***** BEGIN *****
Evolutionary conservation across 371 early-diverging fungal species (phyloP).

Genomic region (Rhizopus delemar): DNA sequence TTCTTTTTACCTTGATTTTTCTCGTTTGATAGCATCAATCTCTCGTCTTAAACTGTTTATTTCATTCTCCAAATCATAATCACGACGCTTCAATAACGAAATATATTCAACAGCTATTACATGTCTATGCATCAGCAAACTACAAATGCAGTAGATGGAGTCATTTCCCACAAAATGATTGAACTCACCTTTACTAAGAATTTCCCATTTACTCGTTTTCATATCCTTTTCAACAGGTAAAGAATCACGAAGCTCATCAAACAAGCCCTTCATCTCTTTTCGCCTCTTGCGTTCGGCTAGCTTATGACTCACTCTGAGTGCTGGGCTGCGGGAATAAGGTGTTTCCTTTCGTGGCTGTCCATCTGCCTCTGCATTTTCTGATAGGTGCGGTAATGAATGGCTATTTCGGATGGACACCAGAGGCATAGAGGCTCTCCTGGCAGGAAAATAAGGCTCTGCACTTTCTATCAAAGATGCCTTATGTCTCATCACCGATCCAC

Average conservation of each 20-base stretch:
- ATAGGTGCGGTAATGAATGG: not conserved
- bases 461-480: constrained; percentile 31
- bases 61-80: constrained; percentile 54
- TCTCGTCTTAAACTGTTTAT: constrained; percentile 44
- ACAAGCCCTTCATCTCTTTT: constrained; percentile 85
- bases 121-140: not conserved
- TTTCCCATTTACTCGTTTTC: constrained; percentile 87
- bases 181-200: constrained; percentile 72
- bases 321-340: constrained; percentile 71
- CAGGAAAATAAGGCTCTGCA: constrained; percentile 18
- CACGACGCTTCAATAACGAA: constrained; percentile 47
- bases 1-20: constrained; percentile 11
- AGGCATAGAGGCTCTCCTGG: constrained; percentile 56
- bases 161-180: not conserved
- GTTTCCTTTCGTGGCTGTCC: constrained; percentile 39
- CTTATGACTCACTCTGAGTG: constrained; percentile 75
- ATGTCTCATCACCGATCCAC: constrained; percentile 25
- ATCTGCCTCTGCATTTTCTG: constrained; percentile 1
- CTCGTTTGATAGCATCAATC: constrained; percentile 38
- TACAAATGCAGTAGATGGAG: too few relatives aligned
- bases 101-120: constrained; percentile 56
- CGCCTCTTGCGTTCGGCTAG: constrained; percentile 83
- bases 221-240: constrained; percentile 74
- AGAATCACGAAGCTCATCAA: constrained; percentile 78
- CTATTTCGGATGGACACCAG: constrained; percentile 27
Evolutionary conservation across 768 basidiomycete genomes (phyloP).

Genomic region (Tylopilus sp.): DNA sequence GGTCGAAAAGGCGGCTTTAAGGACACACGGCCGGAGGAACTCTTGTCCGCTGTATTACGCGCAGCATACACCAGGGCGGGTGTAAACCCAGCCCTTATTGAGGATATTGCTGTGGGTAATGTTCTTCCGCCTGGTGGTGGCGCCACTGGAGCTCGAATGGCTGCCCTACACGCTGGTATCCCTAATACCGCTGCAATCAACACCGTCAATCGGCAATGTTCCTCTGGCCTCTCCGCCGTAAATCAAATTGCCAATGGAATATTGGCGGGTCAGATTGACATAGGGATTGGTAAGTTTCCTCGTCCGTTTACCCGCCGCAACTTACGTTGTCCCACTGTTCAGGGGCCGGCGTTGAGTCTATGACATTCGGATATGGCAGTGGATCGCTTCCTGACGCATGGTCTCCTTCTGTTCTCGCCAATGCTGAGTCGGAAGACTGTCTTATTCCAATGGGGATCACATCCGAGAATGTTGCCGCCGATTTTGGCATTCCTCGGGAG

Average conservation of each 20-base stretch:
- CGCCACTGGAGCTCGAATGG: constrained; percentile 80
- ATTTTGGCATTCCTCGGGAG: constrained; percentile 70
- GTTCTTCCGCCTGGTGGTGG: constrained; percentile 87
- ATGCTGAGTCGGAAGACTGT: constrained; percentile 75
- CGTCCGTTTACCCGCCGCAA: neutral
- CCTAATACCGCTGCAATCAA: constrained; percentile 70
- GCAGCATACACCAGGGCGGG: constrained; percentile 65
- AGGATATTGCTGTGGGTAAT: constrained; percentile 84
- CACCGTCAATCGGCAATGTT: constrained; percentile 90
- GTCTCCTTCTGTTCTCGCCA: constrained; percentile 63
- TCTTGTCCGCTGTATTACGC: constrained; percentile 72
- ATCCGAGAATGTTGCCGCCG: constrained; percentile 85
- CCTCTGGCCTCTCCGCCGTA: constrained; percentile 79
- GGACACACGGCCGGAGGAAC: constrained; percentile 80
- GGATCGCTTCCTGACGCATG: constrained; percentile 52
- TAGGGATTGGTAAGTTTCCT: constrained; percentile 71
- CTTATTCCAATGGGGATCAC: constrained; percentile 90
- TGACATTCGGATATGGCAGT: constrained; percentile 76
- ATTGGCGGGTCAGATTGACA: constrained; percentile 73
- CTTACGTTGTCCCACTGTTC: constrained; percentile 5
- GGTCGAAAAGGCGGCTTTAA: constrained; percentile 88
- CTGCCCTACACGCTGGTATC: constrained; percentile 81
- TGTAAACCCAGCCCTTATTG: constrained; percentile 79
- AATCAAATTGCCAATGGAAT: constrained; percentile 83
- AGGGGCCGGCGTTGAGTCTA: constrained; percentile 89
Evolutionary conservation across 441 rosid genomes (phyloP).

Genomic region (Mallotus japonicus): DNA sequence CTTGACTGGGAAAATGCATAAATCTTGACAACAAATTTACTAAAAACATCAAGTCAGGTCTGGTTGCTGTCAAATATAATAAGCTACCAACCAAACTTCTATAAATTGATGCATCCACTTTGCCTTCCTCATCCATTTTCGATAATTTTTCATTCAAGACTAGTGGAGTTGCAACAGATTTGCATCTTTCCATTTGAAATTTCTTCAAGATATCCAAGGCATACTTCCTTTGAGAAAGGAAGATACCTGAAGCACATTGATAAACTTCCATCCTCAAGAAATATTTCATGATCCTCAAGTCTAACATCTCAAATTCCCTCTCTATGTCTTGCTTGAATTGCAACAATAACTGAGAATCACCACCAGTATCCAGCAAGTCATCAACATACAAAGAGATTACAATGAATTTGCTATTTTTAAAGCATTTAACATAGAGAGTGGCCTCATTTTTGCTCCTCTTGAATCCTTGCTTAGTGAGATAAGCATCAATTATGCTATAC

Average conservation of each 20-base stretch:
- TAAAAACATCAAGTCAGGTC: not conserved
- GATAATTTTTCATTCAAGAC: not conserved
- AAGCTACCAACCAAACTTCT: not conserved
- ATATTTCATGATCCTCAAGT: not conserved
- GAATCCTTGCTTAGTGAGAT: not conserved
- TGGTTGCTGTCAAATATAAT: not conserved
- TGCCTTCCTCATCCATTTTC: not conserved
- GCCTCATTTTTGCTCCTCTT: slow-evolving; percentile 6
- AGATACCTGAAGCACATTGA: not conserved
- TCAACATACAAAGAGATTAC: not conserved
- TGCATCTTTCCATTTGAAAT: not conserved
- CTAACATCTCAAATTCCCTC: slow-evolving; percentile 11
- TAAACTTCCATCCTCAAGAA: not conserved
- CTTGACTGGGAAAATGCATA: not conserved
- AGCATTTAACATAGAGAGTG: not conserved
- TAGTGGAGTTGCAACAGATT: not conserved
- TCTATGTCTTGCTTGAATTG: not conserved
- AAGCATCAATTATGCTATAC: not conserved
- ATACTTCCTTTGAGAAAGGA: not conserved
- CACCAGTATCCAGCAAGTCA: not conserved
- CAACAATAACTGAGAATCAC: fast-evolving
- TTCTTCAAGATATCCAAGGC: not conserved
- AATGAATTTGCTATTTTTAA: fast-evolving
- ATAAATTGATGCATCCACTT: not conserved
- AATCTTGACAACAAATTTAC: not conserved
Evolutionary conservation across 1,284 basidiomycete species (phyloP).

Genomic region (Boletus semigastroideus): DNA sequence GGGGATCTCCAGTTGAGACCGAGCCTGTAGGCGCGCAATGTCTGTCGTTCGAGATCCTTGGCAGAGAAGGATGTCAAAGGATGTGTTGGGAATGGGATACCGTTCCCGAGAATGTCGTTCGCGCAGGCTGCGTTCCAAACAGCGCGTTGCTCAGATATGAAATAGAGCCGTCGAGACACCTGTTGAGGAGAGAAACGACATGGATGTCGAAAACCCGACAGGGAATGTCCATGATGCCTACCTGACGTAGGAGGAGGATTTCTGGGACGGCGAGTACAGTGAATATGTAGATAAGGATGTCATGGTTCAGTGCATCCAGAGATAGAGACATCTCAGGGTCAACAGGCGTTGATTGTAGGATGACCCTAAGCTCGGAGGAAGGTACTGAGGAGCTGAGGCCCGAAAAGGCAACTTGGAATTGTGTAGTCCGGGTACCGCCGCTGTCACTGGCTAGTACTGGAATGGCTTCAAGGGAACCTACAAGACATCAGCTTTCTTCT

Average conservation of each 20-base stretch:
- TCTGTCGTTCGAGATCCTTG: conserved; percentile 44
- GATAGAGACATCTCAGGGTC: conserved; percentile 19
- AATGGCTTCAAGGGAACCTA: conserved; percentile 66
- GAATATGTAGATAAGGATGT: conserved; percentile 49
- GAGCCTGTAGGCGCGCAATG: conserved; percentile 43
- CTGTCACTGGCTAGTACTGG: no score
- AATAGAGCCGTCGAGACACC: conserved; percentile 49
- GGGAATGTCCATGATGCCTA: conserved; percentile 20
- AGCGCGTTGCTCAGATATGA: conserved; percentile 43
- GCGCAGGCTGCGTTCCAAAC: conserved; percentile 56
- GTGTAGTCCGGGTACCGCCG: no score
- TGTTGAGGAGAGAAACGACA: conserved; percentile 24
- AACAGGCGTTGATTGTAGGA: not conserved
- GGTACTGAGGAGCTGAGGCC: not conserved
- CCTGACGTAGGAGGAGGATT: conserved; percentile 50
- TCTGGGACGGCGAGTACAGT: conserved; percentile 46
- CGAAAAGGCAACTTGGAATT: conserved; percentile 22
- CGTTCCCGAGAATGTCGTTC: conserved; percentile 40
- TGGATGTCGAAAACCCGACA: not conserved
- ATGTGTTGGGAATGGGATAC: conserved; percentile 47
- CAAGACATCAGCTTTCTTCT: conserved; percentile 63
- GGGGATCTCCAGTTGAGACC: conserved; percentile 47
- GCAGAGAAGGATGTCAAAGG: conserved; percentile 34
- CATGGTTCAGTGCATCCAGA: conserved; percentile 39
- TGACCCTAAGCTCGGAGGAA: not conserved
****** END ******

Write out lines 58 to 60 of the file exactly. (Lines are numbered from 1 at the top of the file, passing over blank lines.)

Genomic region (Mallotus japonicus): DNA sequence CTTGACTGGGAAAATGCATAAATCTTGACAACAAATTTACTAAAAACATCAAGTCAGGTCTGGTTGCTGTCAAATATAATAAGCTACCAACCAAACTTCTATAAATTGATGCATCCACTTTGCCTTCCTCATCCATTTTCGATAATTTTTCATTCAAGACTAGTGGAGTTGCAACAGATTTGCATCTTTCCATTTGAAATTTCTTCAAGATATCCAAGGCATACTTCCTTTGAGAAAGGAAGATACCTGAAGCACATTGATAAACTTCCATCCTCAAGAAATATTTCATGATCCTCAAGTCTAACATCTCAAATTCCCTCTCTATGTCTTGCTTGAATTGCAACAATAACTGAGAATCACCACCAGTATCCAGCAAGTCATCAACATACAAAGAGATTACAATGAATTTGCTATTTTTAAAGCATTTAACATAGAGAGTGGCCTCATTTTTGCTCCTCTTGAATCCTTGCTTAGTGAGATAAGCATCAATTATGCTATAC

Average conservation of each 20-base stretch:
- TAAAAACATCAAGTCAGGTC: not conserved